Updated: Oct 21, 2018
This area of woodland trails covers both sides of the Water of Leith from Colinton to Slateford. Steeped in history, it's also home to a lot of wildife and flora, and with well-maintained paths is ideal for either a brisk circular walk or an aimless meander.
There are many spots you can get into the Dell, but for this walk I chose to start from Bridge Road in Colinton and walk down the “Long Steps” - a very old stairway linking the main part of the village to the parish church in the Dell below. It's the start point for a trail commemorating the association of the author Robert Louis Stevenson with the village of Colinton. Stevenson's maternal grandfather, Lewis Balfour, was the parish minister here from around 1823 and Stevenson is known to have spent many childhood summers with his grandfather at Colinton Manse. There are some of his poems on plaques as you go down the steps.
At the bottom of the Long Steps, the road crosses the Water of Leith. You'll see a fairly new bronze statue on your right of a young Robert Louis Stevenson with his Skye terrier; this was erected only a couple of years ago. Walk past Colinton graveyard and you're into the Dell itself and right next to the river. Stay on the path near the river (rather than branching up left onto the old railway line walkway) which fairly soon takes you over the river at Colinton Weir, and you're walking between the river and a mill chase that formerly fed Redhall Mill – just one of many mills that were on this stretch of the river in its industrial heydey. There were few signs of spring when I did this walk in January, but in the spring you'll find the banks are covered with wild garlic and the Dell bursting with life.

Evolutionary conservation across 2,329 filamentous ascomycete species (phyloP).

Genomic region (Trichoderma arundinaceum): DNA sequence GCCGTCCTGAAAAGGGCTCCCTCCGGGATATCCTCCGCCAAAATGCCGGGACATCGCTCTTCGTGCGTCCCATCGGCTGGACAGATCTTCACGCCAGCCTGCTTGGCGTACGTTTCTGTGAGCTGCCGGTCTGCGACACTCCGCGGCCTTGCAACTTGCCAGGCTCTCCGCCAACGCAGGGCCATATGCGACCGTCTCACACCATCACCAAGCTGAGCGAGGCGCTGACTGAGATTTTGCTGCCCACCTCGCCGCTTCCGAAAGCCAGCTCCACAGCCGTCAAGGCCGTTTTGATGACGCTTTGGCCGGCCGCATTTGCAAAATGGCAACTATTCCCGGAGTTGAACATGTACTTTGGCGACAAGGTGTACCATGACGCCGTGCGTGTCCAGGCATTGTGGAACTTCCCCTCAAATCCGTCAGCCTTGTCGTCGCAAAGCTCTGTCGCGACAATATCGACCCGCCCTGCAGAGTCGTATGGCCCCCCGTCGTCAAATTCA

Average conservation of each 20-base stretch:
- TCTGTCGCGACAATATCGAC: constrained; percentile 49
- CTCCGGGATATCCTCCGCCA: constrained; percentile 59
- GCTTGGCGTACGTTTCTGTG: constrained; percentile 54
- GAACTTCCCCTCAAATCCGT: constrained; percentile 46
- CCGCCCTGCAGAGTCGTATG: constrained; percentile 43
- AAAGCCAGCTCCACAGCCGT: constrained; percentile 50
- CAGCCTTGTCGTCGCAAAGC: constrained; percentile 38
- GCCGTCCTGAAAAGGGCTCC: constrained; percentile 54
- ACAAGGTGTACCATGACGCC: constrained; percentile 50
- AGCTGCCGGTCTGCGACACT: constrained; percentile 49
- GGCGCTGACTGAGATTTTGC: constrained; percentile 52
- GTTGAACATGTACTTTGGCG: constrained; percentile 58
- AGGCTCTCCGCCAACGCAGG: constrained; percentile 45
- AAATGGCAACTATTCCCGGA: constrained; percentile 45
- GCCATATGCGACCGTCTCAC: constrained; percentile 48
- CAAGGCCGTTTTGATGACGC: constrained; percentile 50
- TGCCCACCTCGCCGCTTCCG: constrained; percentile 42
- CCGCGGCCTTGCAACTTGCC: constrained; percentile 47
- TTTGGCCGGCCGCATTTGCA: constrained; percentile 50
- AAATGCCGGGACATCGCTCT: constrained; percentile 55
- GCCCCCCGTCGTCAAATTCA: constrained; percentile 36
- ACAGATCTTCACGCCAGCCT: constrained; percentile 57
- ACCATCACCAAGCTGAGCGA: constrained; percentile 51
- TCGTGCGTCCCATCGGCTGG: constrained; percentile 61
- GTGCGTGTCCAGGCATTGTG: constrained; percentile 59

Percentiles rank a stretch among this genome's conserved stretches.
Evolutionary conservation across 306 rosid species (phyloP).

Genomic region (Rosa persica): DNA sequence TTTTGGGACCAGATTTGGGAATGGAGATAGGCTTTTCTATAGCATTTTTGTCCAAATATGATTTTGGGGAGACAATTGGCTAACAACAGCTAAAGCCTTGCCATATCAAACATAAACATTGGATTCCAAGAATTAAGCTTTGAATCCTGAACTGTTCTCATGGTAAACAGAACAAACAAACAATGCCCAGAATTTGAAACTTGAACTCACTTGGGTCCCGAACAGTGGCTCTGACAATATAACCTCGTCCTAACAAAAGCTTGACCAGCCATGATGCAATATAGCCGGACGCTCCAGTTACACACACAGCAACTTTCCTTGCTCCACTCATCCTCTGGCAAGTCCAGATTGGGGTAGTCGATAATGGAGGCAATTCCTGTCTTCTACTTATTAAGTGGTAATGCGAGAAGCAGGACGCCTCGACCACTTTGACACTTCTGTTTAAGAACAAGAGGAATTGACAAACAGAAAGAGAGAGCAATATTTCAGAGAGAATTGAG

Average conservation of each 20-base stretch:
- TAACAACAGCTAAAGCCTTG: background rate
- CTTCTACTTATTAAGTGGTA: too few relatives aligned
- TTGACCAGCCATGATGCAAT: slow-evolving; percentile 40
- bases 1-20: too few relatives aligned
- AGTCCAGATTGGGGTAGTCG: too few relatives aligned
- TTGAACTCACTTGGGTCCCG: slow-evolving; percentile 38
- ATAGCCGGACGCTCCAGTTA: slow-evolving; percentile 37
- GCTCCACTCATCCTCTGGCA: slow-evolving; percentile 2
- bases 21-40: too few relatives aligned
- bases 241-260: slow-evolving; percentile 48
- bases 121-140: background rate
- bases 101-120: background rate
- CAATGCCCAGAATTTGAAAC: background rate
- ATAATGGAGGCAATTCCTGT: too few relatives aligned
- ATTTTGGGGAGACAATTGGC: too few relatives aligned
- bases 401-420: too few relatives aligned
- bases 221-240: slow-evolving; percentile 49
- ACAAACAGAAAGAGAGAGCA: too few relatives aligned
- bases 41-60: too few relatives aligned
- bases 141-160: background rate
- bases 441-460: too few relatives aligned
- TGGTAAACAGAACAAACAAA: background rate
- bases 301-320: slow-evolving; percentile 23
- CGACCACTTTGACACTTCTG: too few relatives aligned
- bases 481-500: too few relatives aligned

The next path junction is at Kates Mill. I took the path to the left here and crossed the bridge to carry on towards Slateford on the other side of the river. Shortly you pass through what appears to be a clearing in the wood, but is in fact the site of the former Bogs Mill. There was a mill on this site from as early as 1598, and in 1735 the first banknotes manufactured in Scotland were produced here - 20 shilling notes for the Bank of Scotland – apparently under the watchful eye of “a picquet of soldiers mounted guard in the cottage on the bank above.” Part of the path of the mill lade is still visible in the grass.
Carrying on you pass the old stone Bogs Bridge, walk alongside an allotment site and come to a walled garden. This is Redhall Walled Garden, 18th century kitchen gardens for Redhall House and still used as gardens today – now run by the Scottish Association for Mental Health (www.samh.org.uk) who offer training here. Cross the river over the small wooden bridge that you come to, and turn left. You'll shortly pass an odd little stone building, which is one of two “ladies grottos” in this area. It's thought they were built about 1830 for the owner of Craiglockhart House to provide shelter for ladies whilst walking in the Dell. Around 300 metres further you arrive at the A70 opposite the Water of Leith Conservation Trust Visitor Centre where there is an exhibition centre, tea, coffee and snacks.
It's possible to do this walk as a circular route going from Colinton to Slateford on one side of the river and back on the other side. You can vary it by taking some sections on the Balerno-Edinburgh old train line walkway which runs parallel for some of the way, and you can pop up and down from railway to riverside at various points.
Back at Colinton, before you climb the Long Steps, pay a visit to the “Swing Cafe” at the Parish Church. It's open Mon to Friday from 10am to 2pm. The name is a reference to Robert Louis Stevenson's poem The Swing, said to have been inspired by the swing he played on as a child here, which hung from the yew tree you can see in front of the building. See www.colinton-parish.com/the-swing-cafe.html
First published in Konect February 2016
Author: Helen-Jane Shearer